Tuesday, 4 November 2008

The Vote

Its the biggest political spectacle on the planet, and it only comes around once every four years, so I couldn't let the US elections pass by without a final blog post. There are three things I'm looking out for as the action unfolds this evening, outcomes which will largely set the tone of US politics over the next 2-4 years.

Firstly: which man wins the presidency. There are plenty of good reasons to back Obama, so I won't go into them here.

Secondly: the extent of (Obama's) victory. If McCain wins, he'll win narrowly and the bitterness which plagued the Bush years will be with us for four more. A narrow Obama win risks the same outcome. But if the Democrat can make signicant inroads in the south and west - if he can take Colarado, North Carolina, or even Georgia - then he will have a mandate to rule from beyond the liberal coasts, which will oblige the the Republican party in the short term to rapidly come to terms with a Democrat as President and in the longer term to build a policy platform broader than social conservatism. A healthy US political system needs a healthy Republican party, and a healthy Republican party needs time to heal without the distraction of believing itself a mere whisker away from the Presidency. An Obama landslide would give it the incentive and oppotunity to do so.

Thirdly: how many Democratic senators will the next congress have. The magic number is of course 60: a filibuster-proof majority. The Democrats are unlikely to get there, but if they can get to 58, they can count on 2 independents to vote with them on most issues to overrule any de facto Republican veto. If they can get to 56 or 57 - well within their grasp - Obama can appoint one or two moderate Republicans in states governed by a Democrat, who then appoints a new senator to fill the vacancy, and we're back up to 60 again.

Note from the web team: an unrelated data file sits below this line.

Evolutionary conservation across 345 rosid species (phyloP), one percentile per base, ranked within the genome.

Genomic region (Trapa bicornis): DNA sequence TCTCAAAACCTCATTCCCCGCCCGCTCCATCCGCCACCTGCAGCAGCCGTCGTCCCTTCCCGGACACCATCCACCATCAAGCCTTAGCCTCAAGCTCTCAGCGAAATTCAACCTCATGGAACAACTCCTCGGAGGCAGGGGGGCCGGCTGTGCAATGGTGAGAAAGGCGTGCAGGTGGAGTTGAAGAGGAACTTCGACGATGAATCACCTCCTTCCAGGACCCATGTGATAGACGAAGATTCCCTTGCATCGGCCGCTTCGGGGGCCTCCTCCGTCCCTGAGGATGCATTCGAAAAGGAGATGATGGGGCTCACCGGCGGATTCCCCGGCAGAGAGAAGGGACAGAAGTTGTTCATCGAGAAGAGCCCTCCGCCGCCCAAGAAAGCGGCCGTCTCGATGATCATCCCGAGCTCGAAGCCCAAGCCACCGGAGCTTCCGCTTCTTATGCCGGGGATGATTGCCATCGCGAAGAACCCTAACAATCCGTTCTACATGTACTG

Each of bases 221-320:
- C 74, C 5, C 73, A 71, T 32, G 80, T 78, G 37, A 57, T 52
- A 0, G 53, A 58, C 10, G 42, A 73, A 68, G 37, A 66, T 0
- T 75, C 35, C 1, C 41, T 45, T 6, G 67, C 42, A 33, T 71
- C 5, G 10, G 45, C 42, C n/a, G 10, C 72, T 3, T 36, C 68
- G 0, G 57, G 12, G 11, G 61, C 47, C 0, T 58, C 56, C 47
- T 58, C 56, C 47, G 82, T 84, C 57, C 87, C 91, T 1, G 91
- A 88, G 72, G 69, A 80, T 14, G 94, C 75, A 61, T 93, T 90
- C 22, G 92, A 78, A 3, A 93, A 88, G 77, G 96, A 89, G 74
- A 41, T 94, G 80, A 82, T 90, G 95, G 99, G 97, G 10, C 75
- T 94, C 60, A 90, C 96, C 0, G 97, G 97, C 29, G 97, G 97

But would 60 Democratic senators be a good thing? Parties with untrammelled power tend to play to the worst excesses of their bases; expect hostility to trade and union pandering if the Democrats get there. But the other option is two more years of a blocking Republican minority, able to filibuster bills to death and create legislative gridlock which will rapidly, and unfairly, tarnish Obama's credibility and whittle away Democratic support. The Republicans have shown over the past 2 years that they cannot be trusted with even the limited constitutional powers granted to the narrow minority. Its time to give the Democrats the power to overrule them; the closer they get to 60, the better.